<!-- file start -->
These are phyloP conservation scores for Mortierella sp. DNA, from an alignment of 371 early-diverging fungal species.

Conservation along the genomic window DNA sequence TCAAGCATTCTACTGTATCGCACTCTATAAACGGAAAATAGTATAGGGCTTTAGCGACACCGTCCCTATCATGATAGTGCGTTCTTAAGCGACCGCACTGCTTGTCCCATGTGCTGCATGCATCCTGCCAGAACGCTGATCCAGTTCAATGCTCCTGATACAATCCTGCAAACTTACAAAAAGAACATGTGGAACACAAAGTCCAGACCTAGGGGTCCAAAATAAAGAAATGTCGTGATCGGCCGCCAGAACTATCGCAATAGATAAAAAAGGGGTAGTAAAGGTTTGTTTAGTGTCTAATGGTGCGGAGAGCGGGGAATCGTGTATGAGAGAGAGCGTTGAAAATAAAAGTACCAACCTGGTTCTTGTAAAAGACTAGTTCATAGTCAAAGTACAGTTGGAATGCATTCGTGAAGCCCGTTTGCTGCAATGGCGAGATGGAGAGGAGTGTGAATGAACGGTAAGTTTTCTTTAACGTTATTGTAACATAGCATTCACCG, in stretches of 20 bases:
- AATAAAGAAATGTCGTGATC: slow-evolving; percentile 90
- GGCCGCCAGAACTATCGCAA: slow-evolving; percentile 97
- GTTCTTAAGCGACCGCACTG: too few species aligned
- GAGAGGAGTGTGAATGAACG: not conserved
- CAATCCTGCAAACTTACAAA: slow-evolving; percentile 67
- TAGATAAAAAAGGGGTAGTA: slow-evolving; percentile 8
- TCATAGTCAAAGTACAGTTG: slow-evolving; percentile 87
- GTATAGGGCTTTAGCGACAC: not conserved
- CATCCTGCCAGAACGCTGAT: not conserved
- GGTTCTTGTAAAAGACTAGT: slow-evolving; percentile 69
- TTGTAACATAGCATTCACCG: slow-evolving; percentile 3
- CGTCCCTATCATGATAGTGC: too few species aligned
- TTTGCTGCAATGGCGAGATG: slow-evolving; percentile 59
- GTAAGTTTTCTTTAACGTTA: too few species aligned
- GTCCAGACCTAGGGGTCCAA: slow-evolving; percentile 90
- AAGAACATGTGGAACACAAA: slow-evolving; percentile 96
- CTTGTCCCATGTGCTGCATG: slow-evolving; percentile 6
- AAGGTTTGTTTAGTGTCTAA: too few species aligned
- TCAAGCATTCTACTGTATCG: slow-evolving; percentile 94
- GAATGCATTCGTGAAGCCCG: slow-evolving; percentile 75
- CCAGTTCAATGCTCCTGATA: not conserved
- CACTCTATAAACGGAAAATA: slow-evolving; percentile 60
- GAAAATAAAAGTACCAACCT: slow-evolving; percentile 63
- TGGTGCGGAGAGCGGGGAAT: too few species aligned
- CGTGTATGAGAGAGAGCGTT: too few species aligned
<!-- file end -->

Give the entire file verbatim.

These are phyloP conservation scores for Mortierella sp. DNA, from an alignment of 371 early-diverging fungal species.

Conservation along the genomic window DNA sequence TCAAGCATTCTACTGTATCGCACTCTATAAACGGAAAATAGTATAGGGCTTTAGCGACACCGTCCCTATCATGATAGTGCGTTCTTAAGCGACCGCACTGCTTGTCCCATGTGCTGCATGCATCCTGCCAGAACGCTGATCCAGTTCAATGCTCCTGATACAATCCTGCAAACTTACAAAAAGAACATGTGGAACACAAAGTCCAGACCTAGGGGTCCAAAATAAAGAAATGTCGTGATCGGCCGCCAGAACTATCGCAATAGATAAAAAAGGGGTAGTAAAGGTTTGTTTAGTGTCTAATGGTGCGGAGAGCGGGGAATCGTGTATGAGAGAGAGCGTTGAAAATAAAAGTACCAACCTGGTTCTTGTAAAAGACTAGTTCATAGTCAAAGTACAGTTGGAATGCATTCGTGAAGCCCGTTTGCTGCAATGGCGAGATGGAGAGGAGTGTGAATGAACGGTAAGTTTTCTTTAACGTTATTGTAACATAGCATTCACCG, in stretches of 20 bases:
- AATAAAGAAATGTCGTGATC: slow-evolving; percentile 90
- GGCCGCCAGAACTATCGCAA: slow-evolving; percentile 97
- GTTCTTAAGCGACCGCACTG: too few species aligned
- GAGAGGAGTGTGAATGAACG: not conserved
- CAATCCTGCAAACTTACAAA: slow-evolving; percentile 67
- TAGATAAAAAAGGGGTAGTA: slow-evolving; percentile 8
- TCATAGTCAAAGTACAGTTG: slow-evolving; percentile 87
- GTATAGGGCTTTAGCGACAC: not conserved
- CATCCTGCCAGAACGCTGAT: not conserved
- GGTTCTTGTAAAAGACTAGT: slow-evolving; percentile 69
- TTGTAACATAGCATTCACCG: slow-evolving; percentile 3
- CGTCCCTATCATGATAGTGC: too few species aligned
- TTTGCTGCAATGGCGAGATG: slow-evolving; percentile 59
- GTAAGTTTTCTTTAACGTTA: too few species aligned
- GTCCAGACCTAGGGGTCCAA: slow-evolving; percentile 90
- AAGAACATGTGGAACACAAA: slow-evolving; percentile 96
- CTTGTCCCATGTGCTGCATG: slow-evolving; percentile 6
- AAGGTTTGTTTAGTGTCTAA: too few species aligned
- TCAAGCATTCTACTGTATCG: slow-evolving; percentile 94
- GAATGCATTCGTGAAGCCCG: slow-evolving; percentile 75
- CCAGTTCAATGCTCCTGATA: not conserved
- CACTCTATAAACGGAAAATA: slow-evolving; percentile 60
- GAAAATAAAAGTACCAACCT: slow-evolving; percentile 63
- TGGTGCGGAGAGCGGGGAAT: too few species aligned
- CGTGTATGAGAGAGAGCGTT: too few species aligned